Ipswich Witches

The Ipswich Witches are a British speedway club based at Foxhall Stadium near Ipswich, Suffolk. They compete in the British SGB Premiership. Meetings are staged on most Thursdays from March until October, normally commencing at 7.30pm (first race 7.45pm).

Ipswich Witches
Witches Logo.png
Club information
Track addressFoxhall Stadium
Ipswich
CountryEngland
Founded1950
Team managerRitchie Hawkins
Team captainDanny King
LeagueSGB Premiership
Websitewww.ipswichwitches.co
Club facts
ColoursBlue, White and Black
Track size285 metres (312 yd)
Track record time55.4 seconds
Track record date5 September 2019
Track record holderNiels-Kristian Iversen
Current team
Rider CMA
Australia Jason Crump 8.21
Denmark Nicolai Klindt 7.43
England Danny King 6.66
Australia Cameron Heeps 6.30
Australia Jake Allen 5.56
Italy Nico Covatti 5.27
England Drew Kemp 3.00
Total 42.43
Major team honours
British League Champions1975, 1976, 1984
Elite League Champions1998
British League Pairs Champions1976, 1977
Craven Shield Winners1998
British League KO Cup1976, 1978, 1981, 1984
Elite League KO Cup1998
British League Div 2 KO Cup1970, 1971
Spring Gold Cup1976
Inter-League KO Cup1977
Premier League Four-Team Champions2011
Premier League Pairs Champions2015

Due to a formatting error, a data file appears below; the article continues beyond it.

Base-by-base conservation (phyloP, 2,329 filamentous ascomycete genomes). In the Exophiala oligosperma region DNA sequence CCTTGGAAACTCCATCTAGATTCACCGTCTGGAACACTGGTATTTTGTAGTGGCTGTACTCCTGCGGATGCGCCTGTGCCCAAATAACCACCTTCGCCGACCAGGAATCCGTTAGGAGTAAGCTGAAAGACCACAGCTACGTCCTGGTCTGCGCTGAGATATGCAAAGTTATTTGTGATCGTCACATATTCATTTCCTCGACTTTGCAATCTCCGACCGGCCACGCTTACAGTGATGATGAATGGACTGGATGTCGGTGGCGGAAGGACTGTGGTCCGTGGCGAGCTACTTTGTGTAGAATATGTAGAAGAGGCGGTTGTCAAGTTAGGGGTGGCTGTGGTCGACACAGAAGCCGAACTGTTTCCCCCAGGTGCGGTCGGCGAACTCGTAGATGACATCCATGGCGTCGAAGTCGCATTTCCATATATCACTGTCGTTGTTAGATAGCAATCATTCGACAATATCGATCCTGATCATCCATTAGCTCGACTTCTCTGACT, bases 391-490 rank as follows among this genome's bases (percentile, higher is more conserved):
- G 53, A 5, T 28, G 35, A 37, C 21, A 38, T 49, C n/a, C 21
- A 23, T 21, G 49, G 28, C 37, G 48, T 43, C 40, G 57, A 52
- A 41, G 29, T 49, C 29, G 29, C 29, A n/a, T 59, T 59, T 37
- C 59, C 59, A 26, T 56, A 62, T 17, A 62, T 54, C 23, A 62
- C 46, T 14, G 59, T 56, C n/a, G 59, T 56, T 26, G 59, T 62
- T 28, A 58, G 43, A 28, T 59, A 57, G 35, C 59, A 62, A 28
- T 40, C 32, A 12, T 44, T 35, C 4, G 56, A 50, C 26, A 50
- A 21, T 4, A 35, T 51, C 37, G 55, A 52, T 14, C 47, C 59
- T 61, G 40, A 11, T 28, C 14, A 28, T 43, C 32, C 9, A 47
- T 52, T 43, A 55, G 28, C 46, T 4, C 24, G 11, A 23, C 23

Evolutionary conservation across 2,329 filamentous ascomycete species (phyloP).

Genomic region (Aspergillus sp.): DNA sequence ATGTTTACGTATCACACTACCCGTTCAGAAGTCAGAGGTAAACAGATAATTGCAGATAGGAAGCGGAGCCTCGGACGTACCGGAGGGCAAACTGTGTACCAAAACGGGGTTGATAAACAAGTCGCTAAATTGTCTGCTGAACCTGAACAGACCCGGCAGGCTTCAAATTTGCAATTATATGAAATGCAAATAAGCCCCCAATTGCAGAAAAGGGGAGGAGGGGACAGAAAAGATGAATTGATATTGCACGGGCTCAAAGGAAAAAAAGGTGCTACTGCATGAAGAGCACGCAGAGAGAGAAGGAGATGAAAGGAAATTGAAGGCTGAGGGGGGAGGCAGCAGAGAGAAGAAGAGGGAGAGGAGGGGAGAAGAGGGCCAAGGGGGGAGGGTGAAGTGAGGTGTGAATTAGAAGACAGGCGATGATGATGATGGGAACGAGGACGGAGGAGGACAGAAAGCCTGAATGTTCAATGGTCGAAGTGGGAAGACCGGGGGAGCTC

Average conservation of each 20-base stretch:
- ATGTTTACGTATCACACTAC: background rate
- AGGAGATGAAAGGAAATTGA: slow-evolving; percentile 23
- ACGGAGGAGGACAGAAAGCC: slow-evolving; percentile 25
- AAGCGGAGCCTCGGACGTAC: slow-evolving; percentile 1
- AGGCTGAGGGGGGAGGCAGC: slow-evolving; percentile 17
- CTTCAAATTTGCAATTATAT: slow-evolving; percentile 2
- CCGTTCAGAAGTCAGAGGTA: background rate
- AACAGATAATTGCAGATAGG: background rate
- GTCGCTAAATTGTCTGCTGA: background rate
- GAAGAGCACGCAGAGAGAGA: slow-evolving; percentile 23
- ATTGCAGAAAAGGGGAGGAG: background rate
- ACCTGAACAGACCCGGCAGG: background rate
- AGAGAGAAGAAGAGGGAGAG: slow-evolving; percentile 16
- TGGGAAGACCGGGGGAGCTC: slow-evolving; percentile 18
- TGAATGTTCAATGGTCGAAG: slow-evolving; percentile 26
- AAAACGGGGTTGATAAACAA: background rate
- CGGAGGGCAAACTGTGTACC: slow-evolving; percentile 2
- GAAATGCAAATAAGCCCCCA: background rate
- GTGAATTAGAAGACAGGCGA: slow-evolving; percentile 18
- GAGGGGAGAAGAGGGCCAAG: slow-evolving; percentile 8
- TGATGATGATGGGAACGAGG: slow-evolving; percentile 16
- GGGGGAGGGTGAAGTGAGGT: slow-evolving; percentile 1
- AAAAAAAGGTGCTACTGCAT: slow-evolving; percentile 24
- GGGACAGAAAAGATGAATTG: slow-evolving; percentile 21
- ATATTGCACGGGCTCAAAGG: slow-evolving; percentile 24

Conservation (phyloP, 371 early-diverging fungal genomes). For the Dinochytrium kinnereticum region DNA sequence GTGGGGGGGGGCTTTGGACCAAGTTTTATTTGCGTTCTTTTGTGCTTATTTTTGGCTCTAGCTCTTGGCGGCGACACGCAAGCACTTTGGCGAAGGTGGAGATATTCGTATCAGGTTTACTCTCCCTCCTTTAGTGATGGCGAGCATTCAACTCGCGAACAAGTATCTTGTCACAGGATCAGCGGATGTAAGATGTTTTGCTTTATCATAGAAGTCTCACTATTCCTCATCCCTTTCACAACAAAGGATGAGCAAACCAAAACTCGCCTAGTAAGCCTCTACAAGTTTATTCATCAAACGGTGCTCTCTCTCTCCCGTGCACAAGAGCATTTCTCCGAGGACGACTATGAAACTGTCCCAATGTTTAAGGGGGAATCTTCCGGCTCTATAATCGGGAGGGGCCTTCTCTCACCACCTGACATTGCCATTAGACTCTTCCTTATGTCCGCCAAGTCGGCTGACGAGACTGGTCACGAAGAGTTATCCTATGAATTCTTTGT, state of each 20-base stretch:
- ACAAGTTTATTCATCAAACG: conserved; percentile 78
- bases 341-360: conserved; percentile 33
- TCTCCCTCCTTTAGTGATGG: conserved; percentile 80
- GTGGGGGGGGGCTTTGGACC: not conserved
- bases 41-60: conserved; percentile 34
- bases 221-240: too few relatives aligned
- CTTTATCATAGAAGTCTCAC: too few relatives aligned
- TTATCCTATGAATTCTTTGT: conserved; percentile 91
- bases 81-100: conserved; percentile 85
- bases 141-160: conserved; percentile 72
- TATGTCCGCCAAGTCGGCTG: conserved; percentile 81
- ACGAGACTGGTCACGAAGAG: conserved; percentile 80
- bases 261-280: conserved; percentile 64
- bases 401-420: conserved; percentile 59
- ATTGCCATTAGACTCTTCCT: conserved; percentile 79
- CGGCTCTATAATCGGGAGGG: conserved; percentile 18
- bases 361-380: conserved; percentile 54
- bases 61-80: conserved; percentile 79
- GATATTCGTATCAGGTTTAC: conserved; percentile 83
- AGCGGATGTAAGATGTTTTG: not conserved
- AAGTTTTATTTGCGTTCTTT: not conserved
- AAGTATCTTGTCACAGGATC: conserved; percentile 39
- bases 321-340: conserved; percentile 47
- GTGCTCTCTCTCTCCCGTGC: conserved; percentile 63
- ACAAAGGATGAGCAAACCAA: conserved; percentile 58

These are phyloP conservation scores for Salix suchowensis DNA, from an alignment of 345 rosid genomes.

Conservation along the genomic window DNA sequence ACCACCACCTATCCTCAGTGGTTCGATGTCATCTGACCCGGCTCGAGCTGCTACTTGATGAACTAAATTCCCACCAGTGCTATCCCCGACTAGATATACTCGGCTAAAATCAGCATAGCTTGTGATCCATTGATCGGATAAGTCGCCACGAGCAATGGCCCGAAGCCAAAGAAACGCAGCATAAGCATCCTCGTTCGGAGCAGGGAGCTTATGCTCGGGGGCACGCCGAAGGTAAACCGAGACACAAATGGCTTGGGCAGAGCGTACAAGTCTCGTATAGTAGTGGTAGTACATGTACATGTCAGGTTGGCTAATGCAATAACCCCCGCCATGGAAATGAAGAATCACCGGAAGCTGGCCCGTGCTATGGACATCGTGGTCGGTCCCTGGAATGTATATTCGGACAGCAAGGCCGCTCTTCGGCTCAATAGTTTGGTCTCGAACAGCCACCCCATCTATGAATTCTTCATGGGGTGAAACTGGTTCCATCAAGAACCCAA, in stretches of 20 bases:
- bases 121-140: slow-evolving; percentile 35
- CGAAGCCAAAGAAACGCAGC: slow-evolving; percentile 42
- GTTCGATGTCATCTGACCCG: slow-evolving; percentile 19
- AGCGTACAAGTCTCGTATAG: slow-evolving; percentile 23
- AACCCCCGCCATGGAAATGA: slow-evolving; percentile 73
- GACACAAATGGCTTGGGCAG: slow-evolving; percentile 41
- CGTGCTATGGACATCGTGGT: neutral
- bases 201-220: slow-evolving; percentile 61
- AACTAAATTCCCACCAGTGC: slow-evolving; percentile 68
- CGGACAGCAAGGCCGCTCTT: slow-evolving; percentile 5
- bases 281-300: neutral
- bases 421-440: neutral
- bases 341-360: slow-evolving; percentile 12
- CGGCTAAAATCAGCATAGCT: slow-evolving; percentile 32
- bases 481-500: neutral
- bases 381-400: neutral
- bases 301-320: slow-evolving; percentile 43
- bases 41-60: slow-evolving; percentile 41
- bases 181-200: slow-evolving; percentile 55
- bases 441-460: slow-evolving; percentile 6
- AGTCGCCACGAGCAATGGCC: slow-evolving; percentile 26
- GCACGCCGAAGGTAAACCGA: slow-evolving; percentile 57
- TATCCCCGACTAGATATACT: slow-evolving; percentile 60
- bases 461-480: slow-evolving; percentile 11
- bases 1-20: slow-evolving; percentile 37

The Witches are currently promoted by former Ipswich rider John Louis, the father of former rider and Sky Sports presenter Chris Louis.[1]

HistoryEdit

Early historyEdit

Foxhall Stadium was purpose-built for speedway in 1950, and meetings were held there from 1951 to 1965 when the track was resurfaced for stock car racing. Attendances approached 20,000 people and made stars of riders such as Syd Clarke, Junior Bainbridge, Tich Read and Peter Moore.

1970s-2000sEdit

In 1969, John Berry built a new smaller track inside the stock car circuit and re-opened the club with a team which would soon include the promoter John Louis. In 1970 and 1971, the Witches won the British League Division Two Knockout Cup, before John Berry applied for membership of the British League in 1972. The Witches went on to become a dominant force in the top flight of British speedway, winning the British League Championship in 1975, 1976 and 1984, plus four Knock-Out Cup wins (doing "the double" in 1976 and 1984).

Following the death of Ipswich rider Billy Sanders in 1985 and Berry's subsequent decision to quit, the club struggled and almost closed before being saved by a consortium which included former rider John Louis. The new Witches began competing in the National League (second tier) in 1989 and 1990, before joining the amalgamated British League and then, after a further restructuring of speedway in Britain, the Elite League.

In 1998, Ipswich won the Elite League Championship, the Knock-Out Cup and the end of season Craven Shield tournament.[2] In addition, Ipswich riders won the World Championship (Tony Rickardsson), the British Speedway Championship (Chris Louis) and the British Under-21 Championship (Scott Nicholls). The team also included the Polish star Tomasz Gollob, who finished third in the World Championship.[3]

2010sEdit